The next occasion we meet him is when he gets warrants to investigate Christ-followers among the Jews in Damascus. This reminds us that law in the classical world had a key difference from modern law; it was not geographical, but based on communities. We accept that anyone, from any nation, who commits an offence in France, is tried by French courts according to French law. But in the ancient world, a man carried his law with him. A Roman citizen, like Paul, could claim the benefits of Roman law; a Jew, wherever he was, was subject to Jewish law. So off goes Saul to investigate these Jews who persist in believing in another of these failed Messiahs. Such characters had punctuated Jewish history, and it was Pharisaic policy to see what happened to them and let events take their course. It was worrying that this particular failed Messiah was still being followed by some people who persisted in believing stories about him.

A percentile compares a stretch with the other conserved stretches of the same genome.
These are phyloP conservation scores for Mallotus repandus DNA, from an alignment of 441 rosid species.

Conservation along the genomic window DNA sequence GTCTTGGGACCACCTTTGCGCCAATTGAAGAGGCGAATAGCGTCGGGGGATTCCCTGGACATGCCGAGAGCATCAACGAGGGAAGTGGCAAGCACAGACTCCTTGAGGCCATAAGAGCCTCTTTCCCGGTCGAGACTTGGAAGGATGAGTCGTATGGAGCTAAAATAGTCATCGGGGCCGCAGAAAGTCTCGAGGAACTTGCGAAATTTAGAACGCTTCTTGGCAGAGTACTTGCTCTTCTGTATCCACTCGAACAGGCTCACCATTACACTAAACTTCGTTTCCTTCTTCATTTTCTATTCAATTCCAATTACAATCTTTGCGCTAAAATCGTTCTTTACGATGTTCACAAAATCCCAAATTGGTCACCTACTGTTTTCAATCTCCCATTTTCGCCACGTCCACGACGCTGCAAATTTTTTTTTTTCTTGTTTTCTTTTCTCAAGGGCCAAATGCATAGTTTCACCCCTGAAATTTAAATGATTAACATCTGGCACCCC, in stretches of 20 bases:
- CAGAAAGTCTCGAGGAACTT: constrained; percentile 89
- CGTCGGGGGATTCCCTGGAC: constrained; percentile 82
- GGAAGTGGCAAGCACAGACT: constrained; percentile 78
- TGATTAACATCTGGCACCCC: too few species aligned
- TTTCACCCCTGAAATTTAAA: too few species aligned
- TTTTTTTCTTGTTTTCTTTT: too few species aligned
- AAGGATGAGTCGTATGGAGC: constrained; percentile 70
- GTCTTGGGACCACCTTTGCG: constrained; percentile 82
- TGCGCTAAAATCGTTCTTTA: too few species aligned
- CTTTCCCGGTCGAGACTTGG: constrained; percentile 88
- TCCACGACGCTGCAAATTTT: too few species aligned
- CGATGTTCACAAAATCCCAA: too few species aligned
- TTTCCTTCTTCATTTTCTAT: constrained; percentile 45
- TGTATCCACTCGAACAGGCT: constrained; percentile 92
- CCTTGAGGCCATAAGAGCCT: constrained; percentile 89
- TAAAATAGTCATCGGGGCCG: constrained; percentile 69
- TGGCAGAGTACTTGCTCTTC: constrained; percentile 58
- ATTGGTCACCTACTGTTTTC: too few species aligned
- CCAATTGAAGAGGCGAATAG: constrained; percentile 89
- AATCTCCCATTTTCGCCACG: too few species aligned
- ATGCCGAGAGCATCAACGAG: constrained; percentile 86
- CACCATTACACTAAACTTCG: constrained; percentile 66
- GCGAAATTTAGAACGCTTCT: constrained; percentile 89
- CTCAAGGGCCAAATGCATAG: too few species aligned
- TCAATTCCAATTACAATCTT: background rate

And so we come to the Damascus road, and what happened on it. Saul has warrants, and a police unit in support. Again, this is not what an office boy gets. If Saul were a modern man, we would describe him as a Detective Chief Inspector in the Jerusalem Special Branch. It is not the route to being a scholarly rabbi. It is, perhaps, the route to being the next High Priest But One: that was a job in the effective gift of Occupying Power (in 18 AD Valerius Gratus had deposed Annas), and who better to have it than a policeman who had already shown his ruthlessness and was, in addition, a Roman citizen?